After shuting down, I unplug the computer and monitor from the UPS and
    plugged them into the surge strip.

    On restart I did not get the Alert messsage.

    Start up Times:
    1 minute 20 seconds to XP boot screen
    37 more seconds to see the WinXP desktop
    18 more seconds to have access to the desktop icons.

    Total boot time 2 minutes 15 seconds.

    And no Low System Batter Alert!

    I'm really surprised about this as I did not install the monitoring software
    that came with the UPS.

    But this appears (for now to have solved my problem).

    Thanks, Folks! I really was not looking forward to changing the CMOS
    battery for fear I would reallly screw up the BIOS settings or something.

    Thank You once Again.


    Mud Rat


    "Craig" <nospam_none@nospam.nospam> wrote in message
    news:kOhwe.38935$rb6.16252@lakeread07...
    >
    > "mud rat hotmail.com>" <oldmudrat@<nospamallowed> wrote in message
    > news:11c36m85q04r0a4@corp.supernews.com...
    > > Sorry about not including necessary information.
    > >
    > > I have a Dell XPS Gen 3, WinXP Service Pack 1, Intel Pentium 4 3.0Ghz, 2
    > > GB
    > > RAM, and I am using a UPS Battery Backup. Two Western Digital 250 GB
    hard
    > > drives. External USB printer, zip drive, scanner. Dell sound system
    5.1.
    > > Soundblaster sound card. ATi Raedon 9800XT 256 MB Video Card. 17 inch
    > > LCD
    > > monitor. DSL Modem and ethernet hub.
    > >
    > > What else Should I tell you?
    > >
    >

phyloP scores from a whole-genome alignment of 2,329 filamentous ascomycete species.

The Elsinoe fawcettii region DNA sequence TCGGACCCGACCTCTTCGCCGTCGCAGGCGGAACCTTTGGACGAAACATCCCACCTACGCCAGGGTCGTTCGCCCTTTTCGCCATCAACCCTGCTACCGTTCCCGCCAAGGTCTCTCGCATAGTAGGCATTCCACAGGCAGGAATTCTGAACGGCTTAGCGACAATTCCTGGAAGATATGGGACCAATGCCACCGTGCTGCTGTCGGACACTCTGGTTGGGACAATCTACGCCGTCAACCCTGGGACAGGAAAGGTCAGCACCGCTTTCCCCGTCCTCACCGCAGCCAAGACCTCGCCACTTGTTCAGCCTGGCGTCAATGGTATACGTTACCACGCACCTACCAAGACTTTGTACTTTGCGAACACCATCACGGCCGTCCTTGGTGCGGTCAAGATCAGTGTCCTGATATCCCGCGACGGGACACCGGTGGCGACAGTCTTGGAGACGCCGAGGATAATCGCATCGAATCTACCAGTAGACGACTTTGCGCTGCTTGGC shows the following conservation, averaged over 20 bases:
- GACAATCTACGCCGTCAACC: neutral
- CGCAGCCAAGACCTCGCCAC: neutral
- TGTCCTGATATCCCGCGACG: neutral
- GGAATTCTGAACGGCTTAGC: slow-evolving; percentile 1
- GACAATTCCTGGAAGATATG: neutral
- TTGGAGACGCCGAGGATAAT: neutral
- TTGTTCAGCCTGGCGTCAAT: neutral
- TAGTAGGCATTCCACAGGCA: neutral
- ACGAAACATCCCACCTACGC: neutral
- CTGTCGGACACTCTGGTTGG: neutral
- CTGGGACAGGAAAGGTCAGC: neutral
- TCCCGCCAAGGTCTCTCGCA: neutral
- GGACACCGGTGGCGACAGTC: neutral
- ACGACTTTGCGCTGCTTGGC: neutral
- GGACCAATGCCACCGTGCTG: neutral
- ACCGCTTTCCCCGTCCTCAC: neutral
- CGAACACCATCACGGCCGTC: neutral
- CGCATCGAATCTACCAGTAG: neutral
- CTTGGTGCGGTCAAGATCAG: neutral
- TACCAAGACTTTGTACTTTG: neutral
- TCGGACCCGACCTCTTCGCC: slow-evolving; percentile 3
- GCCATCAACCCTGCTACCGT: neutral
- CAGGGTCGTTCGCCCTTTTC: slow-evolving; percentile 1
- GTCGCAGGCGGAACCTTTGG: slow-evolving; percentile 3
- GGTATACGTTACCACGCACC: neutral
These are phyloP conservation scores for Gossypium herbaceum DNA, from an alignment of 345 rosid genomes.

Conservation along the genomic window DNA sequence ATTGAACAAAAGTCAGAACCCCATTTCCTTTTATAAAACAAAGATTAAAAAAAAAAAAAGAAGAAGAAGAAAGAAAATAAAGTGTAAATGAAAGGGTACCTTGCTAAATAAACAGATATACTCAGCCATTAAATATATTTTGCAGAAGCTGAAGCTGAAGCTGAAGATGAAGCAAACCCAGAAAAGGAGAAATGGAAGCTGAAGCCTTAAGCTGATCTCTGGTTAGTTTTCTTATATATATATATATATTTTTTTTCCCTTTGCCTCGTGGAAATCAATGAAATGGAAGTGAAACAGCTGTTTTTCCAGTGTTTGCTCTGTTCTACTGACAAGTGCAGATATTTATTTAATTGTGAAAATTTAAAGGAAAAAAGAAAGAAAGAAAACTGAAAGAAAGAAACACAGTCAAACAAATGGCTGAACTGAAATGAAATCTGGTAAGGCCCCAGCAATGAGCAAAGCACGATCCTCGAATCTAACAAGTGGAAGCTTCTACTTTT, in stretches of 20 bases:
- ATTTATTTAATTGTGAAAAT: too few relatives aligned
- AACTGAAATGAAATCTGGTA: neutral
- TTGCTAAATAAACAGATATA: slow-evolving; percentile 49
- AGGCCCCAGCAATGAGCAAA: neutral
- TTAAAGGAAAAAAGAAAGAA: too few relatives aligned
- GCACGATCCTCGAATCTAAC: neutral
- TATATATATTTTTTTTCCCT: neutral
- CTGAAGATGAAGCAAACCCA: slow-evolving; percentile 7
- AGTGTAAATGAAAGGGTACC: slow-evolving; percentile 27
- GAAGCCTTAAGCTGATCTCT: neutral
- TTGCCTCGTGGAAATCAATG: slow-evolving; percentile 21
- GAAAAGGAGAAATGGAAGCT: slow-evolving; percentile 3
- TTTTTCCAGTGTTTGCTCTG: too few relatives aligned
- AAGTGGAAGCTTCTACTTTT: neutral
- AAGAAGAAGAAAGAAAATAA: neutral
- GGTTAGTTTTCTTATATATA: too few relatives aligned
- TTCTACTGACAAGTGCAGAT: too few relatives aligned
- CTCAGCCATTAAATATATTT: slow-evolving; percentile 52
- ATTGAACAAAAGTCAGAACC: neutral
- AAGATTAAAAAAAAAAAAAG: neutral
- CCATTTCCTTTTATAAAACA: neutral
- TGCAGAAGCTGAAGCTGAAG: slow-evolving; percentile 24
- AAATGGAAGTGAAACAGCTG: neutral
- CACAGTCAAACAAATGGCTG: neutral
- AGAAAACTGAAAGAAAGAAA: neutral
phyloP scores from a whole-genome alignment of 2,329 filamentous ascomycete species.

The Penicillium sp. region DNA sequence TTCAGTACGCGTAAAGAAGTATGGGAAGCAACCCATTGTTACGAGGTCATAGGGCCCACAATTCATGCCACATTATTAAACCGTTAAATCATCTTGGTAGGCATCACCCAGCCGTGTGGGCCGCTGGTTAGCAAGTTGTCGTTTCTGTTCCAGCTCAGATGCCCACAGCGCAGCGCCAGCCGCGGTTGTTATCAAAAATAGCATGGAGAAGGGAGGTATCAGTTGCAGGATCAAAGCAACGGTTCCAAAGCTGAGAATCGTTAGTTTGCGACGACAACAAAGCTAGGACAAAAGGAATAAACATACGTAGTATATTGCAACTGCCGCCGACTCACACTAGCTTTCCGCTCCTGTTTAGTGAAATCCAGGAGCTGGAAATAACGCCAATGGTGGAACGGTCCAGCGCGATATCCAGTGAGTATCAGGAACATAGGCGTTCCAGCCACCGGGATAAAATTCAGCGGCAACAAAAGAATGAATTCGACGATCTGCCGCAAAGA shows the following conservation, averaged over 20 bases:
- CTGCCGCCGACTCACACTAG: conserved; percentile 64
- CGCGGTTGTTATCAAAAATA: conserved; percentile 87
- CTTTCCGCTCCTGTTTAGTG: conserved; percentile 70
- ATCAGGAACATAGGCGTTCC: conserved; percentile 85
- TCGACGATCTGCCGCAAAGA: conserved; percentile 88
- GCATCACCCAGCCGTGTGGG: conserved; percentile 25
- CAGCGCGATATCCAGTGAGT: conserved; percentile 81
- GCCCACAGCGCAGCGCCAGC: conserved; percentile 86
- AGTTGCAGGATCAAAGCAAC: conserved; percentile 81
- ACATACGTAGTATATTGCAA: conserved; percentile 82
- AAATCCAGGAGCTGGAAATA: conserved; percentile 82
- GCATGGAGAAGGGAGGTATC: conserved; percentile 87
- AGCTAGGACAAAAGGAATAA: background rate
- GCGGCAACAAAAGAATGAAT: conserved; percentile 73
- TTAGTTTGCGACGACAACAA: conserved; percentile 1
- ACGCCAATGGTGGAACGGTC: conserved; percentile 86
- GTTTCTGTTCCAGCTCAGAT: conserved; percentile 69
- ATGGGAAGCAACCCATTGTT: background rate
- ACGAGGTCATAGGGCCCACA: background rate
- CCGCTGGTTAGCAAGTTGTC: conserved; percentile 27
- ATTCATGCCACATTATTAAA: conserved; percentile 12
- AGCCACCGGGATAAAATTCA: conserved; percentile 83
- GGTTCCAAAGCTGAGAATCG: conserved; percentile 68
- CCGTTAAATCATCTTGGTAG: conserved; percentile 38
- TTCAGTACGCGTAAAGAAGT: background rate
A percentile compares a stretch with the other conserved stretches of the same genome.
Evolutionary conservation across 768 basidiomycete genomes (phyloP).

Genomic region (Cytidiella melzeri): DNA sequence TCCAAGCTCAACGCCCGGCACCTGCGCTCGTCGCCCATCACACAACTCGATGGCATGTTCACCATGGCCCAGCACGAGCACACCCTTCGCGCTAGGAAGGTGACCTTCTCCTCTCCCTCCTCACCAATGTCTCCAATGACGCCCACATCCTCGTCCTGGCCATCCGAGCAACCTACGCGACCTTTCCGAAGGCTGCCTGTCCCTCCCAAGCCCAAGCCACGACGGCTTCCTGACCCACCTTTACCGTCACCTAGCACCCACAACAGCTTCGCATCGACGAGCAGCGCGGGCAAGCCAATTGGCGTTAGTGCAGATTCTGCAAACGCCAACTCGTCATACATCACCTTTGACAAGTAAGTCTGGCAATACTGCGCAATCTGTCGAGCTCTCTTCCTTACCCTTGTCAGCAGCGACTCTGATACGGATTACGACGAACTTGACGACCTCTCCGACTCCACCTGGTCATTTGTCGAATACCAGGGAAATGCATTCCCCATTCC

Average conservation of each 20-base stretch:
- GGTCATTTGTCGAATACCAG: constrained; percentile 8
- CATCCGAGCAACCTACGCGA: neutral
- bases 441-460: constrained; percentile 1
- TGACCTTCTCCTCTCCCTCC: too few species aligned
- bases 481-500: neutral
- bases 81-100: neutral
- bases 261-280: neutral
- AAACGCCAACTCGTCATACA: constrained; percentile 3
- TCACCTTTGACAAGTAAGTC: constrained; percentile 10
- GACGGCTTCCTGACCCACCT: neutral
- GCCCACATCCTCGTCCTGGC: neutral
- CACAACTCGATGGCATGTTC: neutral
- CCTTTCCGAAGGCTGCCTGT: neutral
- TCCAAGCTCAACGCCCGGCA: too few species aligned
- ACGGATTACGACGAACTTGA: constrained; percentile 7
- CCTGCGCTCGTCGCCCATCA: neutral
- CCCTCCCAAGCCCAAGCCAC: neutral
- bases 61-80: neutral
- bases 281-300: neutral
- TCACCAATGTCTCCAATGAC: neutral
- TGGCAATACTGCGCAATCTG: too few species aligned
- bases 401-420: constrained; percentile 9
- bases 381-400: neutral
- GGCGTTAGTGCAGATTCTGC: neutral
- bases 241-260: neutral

> Try using the computer without the UPS, I have seen UPS's going bad and
    > caused the same problem.
    > If you plug the computer directly into wall outlet or surge strip without
    > using UPS and still have the same problem,
    > then it's a safe bet, it's your CMOS battery.
    >
    > Craig
    >
    >
  8. Archived from groups: alt.sys.pc-clone.dell (More info?)

    Hi!

    > I'm shocked that a machine that new would require a CMOS battery. I have
    5
    > year old machines running on their original.

    It *can* happen though. Sometimes you get a dud for a clock battery...

    One thing the OP might check is to be sure the battery socket is clean. I
    have seen them get dirty and produce low battery errors when in reality
    everything was fine.

    I've got systems here that are pushing 12 or more years on their original
    batteries or Dallas clock modules...for some that's a good thing. I'm not
    looking forward to the day when any of the DS1387 units die...there is no
    replacement for those. I will have to cut them open and power them
    externally at that point...

    William
  9. Archived from groups: alt.sys.pc-clone.dell (More info?)

    There has been a know problem with some Dell models and the false low
    battery message. I had that with my 8300. Dell tech(an actual U.S.
    based technician) told me that(unless the battery is very old) it is
    caused by a temporary loss of ground, usually in a surge strip or ups.
    The cure: turn off the computer, unplug the power cord plugs at the
    back of the computer, at the surge strip, at the ups and at the wall
    outlet. Replug them, firmly, wiggle plugs a little to ensure good
    contact. Restart computer--message is gone. Worked for me. As an